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Author Topic: Christmas Holiday (1944)  (Read 1460 times)
cigar joe
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« on: March 24, 2012, 03:38:26 PM »

Director: Robert Siodmak based on the W. Somerset Maugham novel and reworked for the screen by Herman J. Mankiewicz. The film stars Deanna Durbin, Gene Kelly, Dean Harens, and Richard Whorf.



The story begins with Army officer (Dean Harens) about to leave for San Francisco to marry his sweetheart during the Christmas Holidays,right before departure he receives a “Dear John” letter from his fiance saying she married another. Harrens hops on the first flight heading west to confront her in San Francisco. Foul weather forces the flight to land in New Orleans to wait out the storm. While boozing away his misery in the hotel bar, the young Lieutenant is visited by a news reporter who also serves as a pimp for one of local whorehouses and he talks Harrens into riding out with him to the Storyville house of ill repute that supplements his pay and keeps him in his cups.

Harrens gets the letter



Bad weather



Gotta love Hayes Code Hollywood, after Harren's plane lands in New Orleans and he's put up in a Hotel a guy (actually a pimp for a whorehouse) suggests that they go to a "dance hall" to forget his troubles and after all its Christmas Eve. They arrive and we get subtle shots suggesting what the dance hall really is:

We see two women sitting together, and two women dancing together pass by as the pimp goes to find the Madame.



At the whorehouse Harren's becomes smitten with torch singer Deanna Durbin.



Harren's and Durbin get acquainted. One thing leads to another, in the film Harren's takes her to Midnight Mass on Christmas Eve where Durbin breaks down and tell him her tale of woe that brought her to hooking, but none of this is ever spelled out directly, in the film after the mass,  they eventually wake up in Harren's Hotel room together after a platonic night. Her tale is told in a very long flashback sequence where we first meet Gene Kelly, her husband and ner-do-well gambler from one of the better New Orleans families.





After the platonic Christmas Eve, Harrens and Durbin having breakfast at the hotel.



Durbin & Kelly live with his tyrannical mother Gale Sondergaard. Kelly one night not long after their marriage kills a man, his mother finds the evidence of his bloody pants and a wad of bills in a pocket.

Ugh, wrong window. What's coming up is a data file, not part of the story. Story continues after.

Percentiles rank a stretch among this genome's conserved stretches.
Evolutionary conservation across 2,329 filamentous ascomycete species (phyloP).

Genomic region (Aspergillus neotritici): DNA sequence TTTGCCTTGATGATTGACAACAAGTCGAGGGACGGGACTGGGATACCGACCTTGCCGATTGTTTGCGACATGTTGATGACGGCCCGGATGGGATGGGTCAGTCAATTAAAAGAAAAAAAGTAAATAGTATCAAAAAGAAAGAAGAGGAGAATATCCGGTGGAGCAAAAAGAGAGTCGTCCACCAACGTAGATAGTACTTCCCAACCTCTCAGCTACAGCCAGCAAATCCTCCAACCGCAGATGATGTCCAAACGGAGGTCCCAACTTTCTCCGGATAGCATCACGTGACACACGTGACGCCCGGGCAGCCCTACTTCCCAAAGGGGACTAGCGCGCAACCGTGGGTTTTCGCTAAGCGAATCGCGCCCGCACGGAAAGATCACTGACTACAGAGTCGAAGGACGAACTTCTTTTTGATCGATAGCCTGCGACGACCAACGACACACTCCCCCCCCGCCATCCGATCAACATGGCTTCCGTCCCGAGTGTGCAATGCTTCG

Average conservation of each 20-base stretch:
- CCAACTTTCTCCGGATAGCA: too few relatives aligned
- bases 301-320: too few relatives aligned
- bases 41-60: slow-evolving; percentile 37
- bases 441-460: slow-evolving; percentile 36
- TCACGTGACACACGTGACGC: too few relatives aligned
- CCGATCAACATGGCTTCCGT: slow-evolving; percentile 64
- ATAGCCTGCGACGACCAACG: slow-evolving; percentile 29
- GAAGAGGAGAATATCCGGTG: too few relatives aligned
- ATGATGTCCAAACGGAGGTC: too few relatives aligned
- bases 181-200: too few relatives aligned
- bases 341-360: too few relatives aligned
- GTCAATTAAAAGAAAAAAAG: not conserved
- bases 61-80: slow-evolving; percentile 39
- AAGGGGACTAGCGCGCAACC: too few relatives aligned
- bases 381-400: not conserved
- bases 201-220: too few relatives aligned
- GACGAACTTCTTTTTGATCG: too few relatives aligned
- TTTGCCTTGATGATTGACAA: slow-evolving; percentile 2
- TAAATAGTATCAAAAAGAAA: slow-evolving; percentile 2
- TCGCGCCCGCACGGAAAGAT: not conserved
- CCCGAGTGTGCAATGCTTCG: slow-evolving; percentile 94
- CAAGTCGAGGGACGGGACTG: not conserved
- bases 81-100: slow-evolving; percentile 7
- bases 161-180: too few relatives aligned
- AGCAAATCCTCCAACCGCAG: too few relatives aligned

Kelly after being convicted and sent to prison escapes confronts Durbin and violently pushes a shocked Durbin around at the finale



Gene Kelly and Deanna Durbin are cast way against type in this sad and dark melodrama. Kelly plays a charming killer, while Durbin, plays a clueless woman who loves him even knowing he's a murderer.  Its bleak and at times creepy with the visuals against its Christmas backdrop, the Christmas decorations keep reminding you of the holiday in the barracks and even in the whorehouse, there is an extended Midnight Mass church service sequence that causes Durbin to breakdown, a concert sequence, and a few musical numbers that highlight Durbin.

Cinematography by Elwood Bredell   whose Noir credentials include The Killers, Lady on A Train, The Phantom Lady, and The Unsuspected.

Worth watching for its entertainment value I'll give it a 6.5-7/10 Seeing Kelly against type is a mind-bender, Durbin has a little bit of baby fat and a bit too innocent looking for what it is suggested that she's doing for "work". Too bad it couldn't be remade straight forwardly without the Hayes Code ridiculousness.




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« Reply #1 on: March 24, 2012, 04:21:43 PM »

Sounds interesting. But Siodmak rarely, if ever, misses.

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dave jenkins
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« Reply #2 on: March 24, 2012, 07:44:31 PM »

Kelly is interesting, as you say, cast against type. But the story takes way too long to get going, and it seems like hours before he even shows up on screen. Harrens is bland, Durbin pretty okay. After all the time invested in the set-up and the long flashback, the conclusion is pretty underwhelming. It's a weird picture, but the destination isn't worth the journey.

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« Reply #3 on: March 25, 2012, 04:03:30 AM »

Kelly is interesting, as you say, cast against type. But the story takes way too long to get going, and it seems like hours before he even shows up on screen. Harrens is bland, Durbin pretty okay. After all the time invested in the set-up and the long flashback, the conclusion is pretty underwhelming. It's a weird picture, but the destination isn't worth the journey.

I can't argue with that the Midnight Mass and the concert sequences do seem to stretch on, and the finale is too abrupt.

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« Reply #4 on: March 25, 2012, 09:04:31 AM »

Not only is it abrupt, but the story makes a big deal about Harrens coming back (and possibly missing his plane) to be there to "help" once he hears about Kelly's escape. And then he doesn't do anything. Some anonymous cop solves everyone's problems. Finally the picture loses it completely as, to the swelling sounds of Wagner's Tristan, Durbin, a tear running down her cheek, looks heavenward to see the clouds parting! Roll Eyes

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